Church staff members want to work together. And church leaders want free-flowing and open work environments. The pastor or other upline leaders offer accountability but with a hands-off approach. Ministry leaders independently set their course the way they feel God is leading.
While helpful in theory, this approach comes with both freedom and frustration. Silos form, and people become territorial without realizing it. Nobody intends for this to happen, but it is an unspoken conflict in most churches. Nobody wants to accuse anyone of seeking their interests when serving in the church.
If you are sensing levels of friction among your team or within your day-to-day processes, this independent approach may be part of the problem.
The word independent means "free from outside control" or "not dependent on another's authority." That doesn't sound like something you or your team is trying to create. Paul shared in 1 Corinthians 12 about how the body of Christ is like a human body, with each one doing its part.
Let me say â silos are common, and not just in churches. But they also are the opposite of what most organizations are trying to achieve. Here are three signs your team may be working in silos.
1. Volume: The Rising Tide
Churches usually have a lot going on, and ministries vie for the attention of your congregation, letting them know what's available. Maybe each of your departments is responsible for developing its own communications strategy, which includes reserving and scheduling marketing space. Their plans include promotion in the bulletin, video announcements, verbal mentions from the pastor, and email newsletter. It also means booking facilities. Coordinating rooms and resources becomes a "who gets the request in first" as the calendar fills.
To stand out from all the other messaging, ministries look for fresh and creative ways to present their activities. So, in their creative planning, they came up with displays, dramas, original videos, or even comedy to highlight their events. I am feeling the anxiety rise as I write this, and those responsible for implementing these communication plans for your church feel it, too! If your church is experiencing this, it may have silos.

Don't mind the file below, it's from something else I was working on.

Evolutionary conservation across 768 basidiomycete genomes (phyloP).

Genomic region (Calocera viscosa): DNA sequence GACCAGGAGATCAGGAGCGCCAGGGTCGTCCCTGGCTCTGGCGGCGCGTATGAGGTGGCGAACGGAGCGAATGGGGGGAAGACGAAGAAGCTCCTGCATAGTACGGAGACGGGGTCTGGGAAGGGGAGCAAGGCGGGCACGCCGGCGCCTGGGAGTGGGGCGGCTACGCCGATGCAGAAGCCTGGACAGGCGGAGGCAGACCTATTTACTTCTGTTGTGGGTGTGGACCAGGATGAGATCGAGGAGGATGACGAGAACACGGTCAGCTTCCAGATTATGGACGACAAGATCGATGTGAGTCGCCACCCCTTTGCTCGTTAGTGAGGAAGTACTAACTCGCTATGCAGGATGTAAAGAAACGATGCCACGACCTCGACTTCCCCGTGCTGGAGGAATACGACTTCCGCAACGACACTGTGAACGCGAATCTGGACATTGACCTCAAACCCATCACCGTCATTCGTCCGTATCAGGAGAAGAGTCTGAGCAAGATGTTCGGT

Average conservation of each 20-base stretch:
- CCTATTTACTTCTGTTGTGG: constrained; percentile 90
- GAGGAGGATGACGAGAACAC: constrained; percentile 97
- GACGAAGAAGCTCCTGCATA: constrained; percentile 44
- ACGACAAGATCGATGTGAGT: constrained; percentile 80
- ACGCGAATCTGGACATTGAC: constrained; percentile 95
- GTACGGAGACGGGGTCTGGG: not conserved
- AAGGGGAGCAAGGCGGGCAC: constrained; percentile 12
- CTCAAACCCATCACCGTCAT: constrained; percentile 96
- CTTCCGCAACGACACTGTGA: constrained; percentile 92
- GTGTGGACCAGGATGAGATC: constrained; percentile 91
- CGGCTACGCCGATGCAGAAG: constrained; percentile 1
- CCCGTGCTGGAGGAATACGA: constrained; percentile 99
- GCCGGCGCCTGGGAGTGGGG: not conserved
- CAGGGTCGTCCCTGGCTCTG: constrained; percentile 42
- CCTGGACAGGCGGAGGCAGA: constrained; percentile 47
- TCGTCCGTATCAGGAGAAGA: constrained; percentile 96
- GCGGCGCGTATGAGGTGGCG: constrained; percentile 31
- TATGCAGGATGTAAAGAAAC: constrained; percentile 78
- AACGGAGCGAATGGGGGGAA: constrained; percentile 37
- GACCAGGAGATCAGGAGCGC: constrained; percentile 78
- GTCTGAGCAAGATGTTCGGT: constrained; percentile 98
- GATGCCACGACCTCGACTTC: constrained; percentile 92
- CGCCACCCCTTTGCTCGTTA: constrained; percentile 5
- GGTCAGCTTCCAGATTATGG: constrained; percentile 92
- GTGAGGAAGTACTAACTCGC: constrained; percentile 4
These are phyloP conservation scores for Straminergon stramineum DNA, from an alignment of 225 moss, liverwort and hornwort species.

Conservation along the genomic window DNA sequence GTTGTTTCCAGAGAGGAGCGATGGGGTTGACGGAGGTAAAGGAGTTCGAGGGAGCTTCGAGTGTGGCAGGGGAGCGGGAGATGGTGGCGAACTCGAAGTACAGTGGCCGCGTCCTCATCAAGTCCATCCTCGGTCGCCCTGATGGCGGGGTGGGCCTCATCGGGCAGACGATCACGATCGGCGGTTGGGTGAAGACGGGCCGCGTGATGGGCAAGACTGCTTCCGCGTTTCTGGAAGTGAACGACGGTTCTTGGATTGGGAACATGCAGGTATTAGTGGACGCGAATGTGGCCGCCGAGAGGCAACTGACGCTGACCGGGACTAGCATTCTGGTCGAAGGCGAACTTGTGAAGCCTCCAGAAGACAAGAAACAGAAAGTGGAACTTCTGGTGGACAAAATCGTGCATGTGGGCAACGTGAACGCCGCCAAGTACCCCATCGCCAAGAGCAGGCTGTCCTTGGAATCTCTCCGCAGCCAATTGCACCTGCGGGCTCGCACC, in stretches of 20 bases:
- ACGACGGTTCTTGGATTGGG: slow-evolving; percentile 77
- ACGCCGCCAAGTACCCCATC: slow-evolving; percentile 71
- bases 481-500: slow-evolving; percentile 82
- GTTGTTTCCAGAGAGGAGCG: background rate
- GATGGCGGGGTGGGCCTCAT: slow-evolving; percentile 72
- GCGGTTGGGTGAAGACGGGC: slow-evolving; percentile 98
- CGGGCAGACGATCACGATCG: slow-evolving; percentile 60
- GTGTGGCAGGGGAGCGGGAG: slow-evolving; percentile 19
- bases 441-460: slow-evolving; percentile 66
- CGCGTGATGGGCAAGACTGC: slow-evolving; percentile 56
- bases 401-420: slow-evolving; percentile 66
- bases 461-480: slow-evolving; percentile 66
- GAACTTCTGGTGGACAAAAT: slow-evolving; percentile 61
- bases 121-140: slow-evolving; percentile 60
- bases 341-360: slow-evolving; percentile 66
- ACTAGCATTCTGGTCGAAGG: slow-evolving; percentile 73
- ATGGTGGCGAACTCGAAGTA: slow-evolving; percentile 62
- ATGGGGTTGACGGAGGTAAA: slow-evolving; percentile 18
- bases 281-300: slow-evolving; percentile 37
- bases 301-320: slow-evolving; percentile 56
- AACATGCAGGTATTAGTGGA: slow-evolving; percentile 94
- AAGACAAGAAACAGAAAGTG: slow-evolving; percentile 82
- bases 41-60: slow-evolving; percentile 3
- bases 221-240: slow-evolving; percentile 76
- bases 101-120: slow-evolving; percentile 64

2. Programming in a Vacuum
Budget season. I liked budgeting when I served as communications director for my church. At the turning of each calendar year, we would be gearing up for it. The time-consuming process lasted about three months. Each ministry would meet regularly to determine what they wanted to accomplish that year. And, of course, the preparation included a presentation to leadership requesting the required annual budget.
I always found it interesting that as each ministry presented their wants and desires, we never really came together to hear what others were planning and submitting. I was left wondering what others were doing. The executive pastor would take all these requests, work with the business manager, trying to make it all come together. They'd come back with cuts and/or approvals based on what others had requested. Then, it would go to the various teams and board for approval.
I remember thinking, "Who determines which request is more mission critical than another? Is one person making this decision?" You just trust and move forward in thanks for the funds for another year. While it seemed, most times, to work out in the end, I just felt like there was a better way.